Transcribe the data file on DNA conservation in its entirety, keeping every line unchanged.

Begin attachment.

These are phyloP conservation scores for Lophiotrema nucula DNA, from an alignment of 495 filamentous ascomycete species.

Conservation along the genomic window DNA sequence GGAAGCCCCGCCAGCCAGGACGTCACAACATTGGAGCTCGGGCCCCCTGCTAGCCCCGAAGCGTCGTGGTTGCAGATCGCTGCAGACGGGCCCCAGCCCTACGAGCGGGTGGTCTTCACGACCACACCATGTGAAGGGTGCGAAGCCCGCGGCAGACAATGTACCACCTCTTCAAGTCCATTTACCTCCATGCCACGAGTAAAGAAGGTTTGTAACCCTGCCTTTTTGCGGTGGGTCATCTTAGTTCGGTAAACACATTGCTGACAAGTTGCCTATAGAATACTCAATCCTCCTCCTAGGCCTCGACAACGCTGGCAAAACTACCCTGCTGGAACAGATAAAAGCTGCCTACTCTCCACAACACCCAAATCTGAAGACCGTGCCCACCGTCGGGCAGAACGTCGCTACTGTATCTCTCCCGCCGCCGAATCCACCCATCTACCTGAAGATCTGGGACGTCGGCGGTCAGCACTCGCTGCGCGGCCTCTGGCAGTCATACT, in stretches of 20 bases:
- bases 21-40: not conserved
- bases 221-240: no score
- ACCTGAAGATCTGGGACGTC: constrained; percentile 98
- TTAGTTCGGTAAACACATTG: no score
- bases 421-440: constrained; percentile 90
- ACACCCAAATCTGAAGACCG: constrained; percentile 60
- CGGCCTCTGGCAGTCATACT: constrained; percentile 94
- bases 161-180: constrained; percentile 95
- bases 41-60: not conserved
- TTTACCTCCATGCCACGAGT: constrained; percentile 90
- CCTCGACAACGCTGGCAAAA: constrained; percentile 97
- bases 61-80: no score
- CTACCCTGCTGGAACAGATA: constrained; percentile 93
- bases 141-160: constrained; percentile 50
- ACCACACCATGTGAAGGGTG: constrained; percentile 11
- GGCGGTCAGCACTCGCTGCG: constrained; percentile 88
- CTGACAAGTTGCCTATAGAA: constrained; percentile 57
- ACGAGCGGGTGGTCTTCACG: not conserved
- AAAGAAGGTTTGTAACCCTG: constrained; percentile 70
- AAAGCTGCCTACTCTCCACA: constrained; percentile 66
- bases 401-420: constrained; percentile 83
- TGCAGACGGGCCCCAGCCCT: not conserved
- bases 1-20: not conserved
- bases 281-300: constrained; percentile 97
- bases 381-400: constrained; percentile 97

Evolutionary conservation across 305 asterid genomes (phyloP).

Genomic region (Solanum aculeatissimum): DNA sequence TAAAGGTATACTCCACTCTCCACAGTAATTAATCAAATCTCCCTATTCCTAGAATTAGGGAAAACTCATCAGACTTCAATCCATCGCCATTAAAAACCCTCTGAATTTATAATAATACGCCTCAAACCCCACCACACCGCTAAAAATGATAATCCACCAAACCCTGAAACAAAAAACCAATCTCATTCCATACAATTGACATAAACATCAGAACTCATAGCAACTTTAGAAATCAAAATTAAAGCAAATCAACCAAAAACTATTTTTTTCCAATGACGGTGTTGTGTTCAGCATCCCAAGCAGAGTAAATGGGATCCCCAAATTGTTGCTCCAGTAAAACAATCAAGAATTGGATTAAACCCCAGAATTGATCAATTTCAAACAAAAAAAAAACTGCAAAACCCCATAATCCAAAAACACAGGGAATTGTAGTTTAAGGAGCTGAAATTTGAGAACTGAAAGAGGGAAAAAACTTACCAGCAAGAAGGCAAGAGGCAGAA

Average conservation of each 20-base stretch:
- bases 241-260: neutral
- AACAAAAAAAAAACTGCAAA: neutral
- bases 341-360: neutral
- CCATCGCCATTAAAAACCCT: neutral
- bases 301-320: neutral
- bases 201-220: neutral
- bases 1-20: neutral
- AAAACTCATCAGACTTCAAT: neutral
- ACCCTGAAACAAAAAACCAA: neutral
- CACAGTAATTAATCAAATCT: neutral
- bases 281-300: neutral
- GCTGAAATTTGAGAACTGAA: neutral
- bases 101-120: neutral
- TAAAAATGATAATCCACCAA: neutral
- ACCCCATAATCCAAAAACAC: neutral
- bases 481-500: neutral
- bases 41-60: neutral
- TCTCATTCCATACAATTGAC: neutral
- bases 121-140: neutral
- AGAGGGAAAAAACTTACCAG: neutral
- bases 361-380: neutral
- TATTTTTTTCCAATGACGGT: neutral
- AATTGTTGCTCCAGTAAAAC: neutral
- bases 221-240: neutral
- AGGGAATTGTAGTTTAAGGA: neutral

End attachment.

These are phyloP conservation scores for Lophiotrema nucula DNA, from an alignment of 495 filamentous ascomycete species.

Conservation along the genomic window DNA sequence GGAAGCCCCGCCAGCCAGGACGTCACAACATTGGAGCTCGGGCCCCCTGCTAGCCCCGAAGCGTCGTGGTTGCAGATCGCTGCAGACGGGCCCCAGCCCTACGAGCGGGTGGTCTTCACGACCACACCATGTGAAGGGTGCGAAGCCCGCGGCAGACAATGTACCACCTCTTCAAGTCCATTTACCTCCATGCCACGAGTAAAGAAGGTTTGTAACCCTGCCTTTTTGCGGTGGGTCATCTTAGTTCGGTAAACACATTGCTGACAAGTTGCCTATAGAATACTCAATCCTCCTCCTAGGCCTCGACAACGCTGGCAAAACTACCCTGCTGGAACAGATAAAAGCTGCCTACTCTCCACAACACCCAAATCTGAAGACCGTGCCCACCGTCGGGCAGAACGTCGCTACTGTATCTCTCCCGCCGCCGAATCCACCCATCTACCTGAAGATCTGGGACGTCGGCGGTCAGCACTCGCTGCGCGGCCTCTGGCAGTCATACT, in stretches of 20 bases:
- bases 21-40: not conserved
- bases 221-240: no score
- ACCTGAAGATCTGGGACGTC: constrained; percentile 98
- TTAGTTCGGTAAACACATTG: no score
- bases 421-440: constrained; percentile 90
- ACACCCAAATCTGAAGACCG: constrained; percentile 60
- CGGCCTCTGGCAGTCATACT: constrained; percentile 94
- bases 161-180: constrained; percentile 95
- bases 41-60: not conserved
- TTTACCTCCATGCCACGAGT: constrained; percentile 90
- CCTCGACAACGCTGGCAAAA: constrained; percentile 97
- bases 61-80: no score
- CTACCCTGCTGGAACAGATA: constrained; percentile 93
- bases 141-160: constrained; percentile 50
- ACCACACCATGTGAAGGGTG: constrained; percentile 11
- GGCGGTCAGCACTCGCTGCG: constrained; percentile 88
- CTGACAAGTTGCCTATAGAA: constrained; percentile 57
- ACGAGCGGGTGGTCTTCACG: not conserved
- AAAGAAGGTTTGTAACCCTG: constrained; percentile 70
- AAAGCTGCCTACTCTCCACA: constrained; percentile 66
- bases 401-420: constrained; percentile 83
- TGCAGACGGGCCCCAGCCCT: not conserved
- bases 1-20: not conserved
- bases 281-300: constrained; percentile 97
- bases 381-400: constrained; percentile 97

Evolutionary conservation across 305 asterid genomes (phyloP).

Genomic region (Solanum aculeatissimum): DNA sequence TAAAGGTATACTCCACTCTCCACAGTAATTAATCAAATCTCCCTATTCCTAGAATTAGGGAAAACTCATCAGACTTCAATCCATCGCCATTAAAAACCCTCTGAATTTATAATAATACGCCTCAAACCCCACCACACCGCTAAAAATGATAATCCACCAAACCCTGAAACAAAAAACCAATCTCATTCCATACAATTGACATAAACATCAGAACTCATAGCAACTTTAGAAATCAAAATTAAAGCAAATCAACCAAAAACTATTTTTTTCCAATGACGGTGTTGTGTTCAGCATCCCAAGCAGAGTAAATGGGATCCCCAAATTGTTGCTCCAGTAAAACAATCAAGAATTGGATTAAACCCCAGAATTGATCAATTTCAAACAAAAAAAAAACTGCAAAACCCCATAATCCAAAAACACAGGGAATTGTAGTTTAAGGAGCTGAAATTTGAGAACTGAAAGAGGGAAAAAACTTACCAGCAAGAAGGCAAGAGGCAGAA

Average conservation of each 20-base stretch:
- bases 241-260: neutral
- AACAAAAAAAAAACTGCAAA: neutral
- bases 341-360: neutral
- CCATCGCCATTAAAAACCCT: neutral
- bases 301-320: neutral
- bases 201-220: neutral
- bases 1-20: neutral
- AAAACTCATCAGACTTCAAT: neutral
- ACCCTGAAACAAAAAACCAA: neutral
- CACAGTAATTAATCAAATCT: neutral
- bases 281-300: neutral
- GCTGAAATTTGAGAACTGAA: neutral
- bases 101-120: neutral
- TAAAAATGATAATCCACCAA: neutral
- ACCCCATAATCCAAAAACAC: neutral
- bases 481-500: neutral
- bases 41-60: neutral
- TCTCATTCCATACAATTGAC: neutral
- bases 121-140: neutral
- AGAGGGAAAAAACTTACCAG: neutral
- bases 361-380: neutral
- TATTTTTTTCCAATGACGGT: neutral
- AATTGTTGCTCCAGTAAAAC: neutral
- bases 221-240: neutral
- AGGGAATTGTAGTTTAAGGA: neutral